Publication Date

1961

Document Type

Dissertation/Thesis

First Advisor

Beach, James W.||Miller, Herbert (Professor of mathematics)

Degree Name

M.S. (Master of Science)

Department

Department of Mathematics

LCSH

Calculus

Abstract

This paper tries to show that as soon as mathematicians began to concern themselves with the problems of motion, they found themselves severly handicapped by the Arabic Algebra, which devised its principles from classical geometry. In intellectual, as well as political enterprises, numerous forces and numerous individual contributions determine the outcome. For example; Galileo did not fashion the quantitative approach to modern science single-handed. Similarly, the calculus is almost as much the creation of Eudoxes, Archimedes, and a dozen others of the seventeenth century, as it is that of Newton and Leibniz. It is especially true of mathematics that while the creative work is done by Individuals, the results are the fruits of centuries of thought and development. This paper attempts to illustrate the problems and partial solutions that were tried, until, at last, the scientists devised a new instrument of calculation: the Infinitesimal Calculus. For certain purposes, other methods yield results which are more in accordance with the facts, but the Newtonian methods remain, and will long remain, the basis of calculations in natural science.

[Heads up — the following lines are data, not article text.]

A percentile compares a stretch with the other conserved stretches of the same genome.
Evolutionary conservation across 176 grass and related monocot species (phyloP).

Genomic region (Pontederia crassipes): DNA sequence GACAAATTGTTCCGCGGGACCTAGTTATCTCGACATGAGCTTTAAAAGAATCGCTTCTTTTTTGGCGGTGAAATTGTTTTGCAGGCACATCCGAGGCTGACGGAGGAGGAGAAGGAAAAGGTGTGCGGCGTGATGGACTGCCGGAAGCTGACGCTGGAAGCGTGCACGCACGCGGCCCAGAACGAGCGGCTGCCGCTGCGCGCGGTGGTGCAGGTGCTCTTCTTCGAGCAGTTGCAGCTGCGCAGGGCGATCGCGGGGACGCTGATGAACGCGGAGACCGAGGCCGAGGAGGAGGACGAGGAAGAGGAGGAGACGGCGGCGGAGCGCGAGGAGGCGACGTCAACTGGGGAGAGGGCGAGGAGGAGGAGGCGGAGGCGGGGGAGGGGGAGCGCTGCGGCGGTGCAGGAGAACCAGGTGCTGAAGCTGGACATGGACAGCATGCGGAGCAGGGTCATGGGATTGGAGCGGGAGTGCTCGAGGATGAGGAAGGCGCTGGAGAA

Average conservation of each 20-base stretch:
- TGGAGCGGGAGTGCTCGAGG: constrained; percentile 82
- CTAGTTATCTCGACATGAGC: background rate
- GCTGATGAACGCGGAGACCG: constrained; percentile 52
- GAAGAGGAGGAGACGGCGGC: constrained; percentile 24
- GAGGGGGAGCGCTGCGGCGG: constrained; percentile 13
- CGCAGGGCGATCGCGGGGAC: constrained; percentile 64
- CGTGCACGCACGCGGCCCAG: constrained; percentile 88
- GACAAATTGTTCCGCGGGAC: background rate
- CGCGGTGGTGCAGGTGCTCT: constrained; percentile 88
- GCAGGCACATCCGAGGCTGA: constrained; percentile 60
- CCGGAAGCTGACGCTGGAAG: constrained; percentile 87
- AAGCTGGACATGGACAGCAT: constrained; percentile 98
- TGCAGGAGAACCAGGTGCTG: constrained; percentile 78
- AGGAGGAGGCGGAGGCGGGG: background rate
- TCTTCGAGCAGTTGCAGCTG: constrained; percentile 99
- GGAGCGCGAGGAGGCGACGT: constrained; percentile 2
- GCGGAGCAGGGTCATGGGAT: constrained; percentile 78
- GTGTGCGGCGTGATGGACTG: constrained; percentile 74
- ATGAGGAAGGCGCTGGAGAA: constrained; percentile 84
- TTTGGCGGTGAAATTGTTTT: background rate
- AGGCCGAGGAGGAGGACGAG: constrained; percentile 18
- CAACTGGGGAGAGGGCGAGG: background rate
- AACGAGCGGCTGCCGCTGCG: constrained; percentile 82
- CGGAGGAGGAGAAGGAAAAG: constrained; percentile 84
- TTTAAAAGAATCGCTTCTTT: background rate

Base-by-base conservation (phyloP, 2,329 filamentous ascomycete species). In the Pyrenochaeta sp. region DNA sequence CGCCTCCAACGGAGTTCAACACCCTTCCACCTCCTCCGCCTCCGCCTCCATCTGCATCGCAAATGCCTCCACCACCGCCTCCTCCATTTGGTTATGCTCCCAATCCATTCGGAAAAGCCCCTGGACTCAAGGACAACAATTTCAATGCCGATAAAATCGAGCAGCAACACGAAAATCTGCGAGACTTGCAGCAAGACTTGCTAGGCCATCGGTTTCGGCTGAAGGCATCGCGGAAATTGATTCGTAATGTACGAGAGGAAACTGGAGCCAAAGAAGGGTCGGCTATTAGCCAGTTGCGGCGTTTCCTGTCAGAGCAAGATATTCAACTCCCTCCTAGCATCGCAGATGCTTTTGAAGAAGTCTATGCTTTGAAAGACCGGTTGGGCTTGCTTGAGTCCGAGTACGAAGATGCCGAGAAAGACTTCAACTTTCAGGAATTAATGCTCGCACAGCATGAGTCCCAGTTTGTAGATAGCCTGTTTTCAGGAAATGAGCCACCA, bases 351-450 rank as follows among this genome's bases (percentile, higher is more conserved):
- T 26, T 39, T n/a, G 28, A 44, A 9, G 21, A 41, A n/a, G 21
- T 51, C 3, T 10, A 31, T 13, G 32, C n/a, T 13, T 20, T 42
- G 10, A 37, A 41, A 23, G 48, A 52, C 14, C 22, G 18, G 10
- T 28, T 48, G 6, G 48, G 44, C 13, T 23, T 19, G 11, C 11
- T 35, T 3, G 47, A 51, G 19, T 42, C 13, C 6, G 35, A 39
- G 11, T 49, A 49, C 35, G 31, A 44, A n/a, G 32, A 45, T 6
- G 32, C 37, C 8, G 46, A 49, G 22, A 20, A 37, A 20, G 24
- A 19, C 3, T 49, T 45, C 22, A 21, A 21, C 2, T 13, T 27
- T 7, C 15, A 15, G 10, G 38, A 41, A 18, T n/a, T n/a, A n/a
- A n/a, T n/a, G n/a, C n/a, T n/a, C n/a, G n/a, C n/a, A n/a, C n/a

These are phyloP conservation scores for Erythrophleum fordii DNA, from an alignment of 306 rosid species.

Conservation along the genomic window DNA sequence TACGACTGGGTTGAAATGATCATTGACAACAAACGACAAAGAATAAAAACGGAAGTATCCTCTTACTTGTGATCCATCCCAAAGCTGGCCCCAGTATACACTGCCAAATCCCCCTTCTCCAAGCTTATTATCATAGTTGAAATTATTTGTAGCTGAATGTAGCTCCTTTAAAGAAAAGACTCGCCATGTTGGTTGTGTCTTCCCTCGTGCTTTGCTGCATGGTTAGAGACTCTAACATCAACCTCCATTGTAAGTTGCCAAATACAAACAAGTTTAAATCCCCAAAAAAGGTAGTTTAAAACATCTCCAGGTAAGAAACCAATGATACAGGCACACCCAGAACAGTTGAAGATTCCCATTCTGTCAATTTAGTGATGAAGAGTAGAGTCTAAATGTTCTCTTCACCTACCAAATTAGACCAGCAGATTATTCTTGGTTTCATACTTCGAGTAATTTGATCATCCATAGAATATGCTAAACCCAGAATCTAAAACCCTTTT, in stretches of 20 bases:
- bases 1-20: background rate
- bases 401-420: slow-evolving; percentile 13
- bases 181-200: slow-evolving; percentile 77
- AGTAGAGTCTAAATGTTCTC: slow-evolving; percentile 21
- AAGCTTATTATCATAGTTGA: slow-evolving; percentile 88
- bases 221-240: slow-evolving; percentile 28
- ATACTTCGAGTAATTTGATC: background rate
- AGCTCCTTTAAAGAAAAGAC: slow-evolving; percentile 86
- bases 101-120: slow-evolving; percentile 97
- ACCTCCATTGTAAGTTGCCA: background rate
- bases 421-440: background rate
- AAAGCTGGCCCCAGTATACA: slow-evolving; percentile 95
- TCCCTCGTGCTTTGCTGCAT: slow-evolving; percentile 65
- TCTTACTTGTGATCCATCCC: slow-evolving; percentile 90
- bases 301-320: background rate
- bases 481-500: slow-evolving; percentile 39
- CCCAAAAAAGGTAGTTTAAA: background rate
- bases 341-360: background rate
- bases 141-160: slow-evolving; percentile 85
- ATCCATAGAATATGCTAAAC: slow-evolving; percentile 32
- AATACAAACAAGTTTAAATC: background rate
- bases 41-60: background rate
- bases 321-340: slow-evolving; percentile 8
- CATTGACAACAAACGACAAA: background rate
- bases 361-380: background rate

Comments

Includes bibliographical references.

Extent

49 pages

Language

eng

Publisher

Northern Illinois University

Rights Statement

In Copyright

Rights Statement 2

NIU theses are protected by copyright. They may be viewed from Huskie Commons for any purpose, but reproduction or distribution in any format is prohibited without the written permission of the authors.

Media Type

Text

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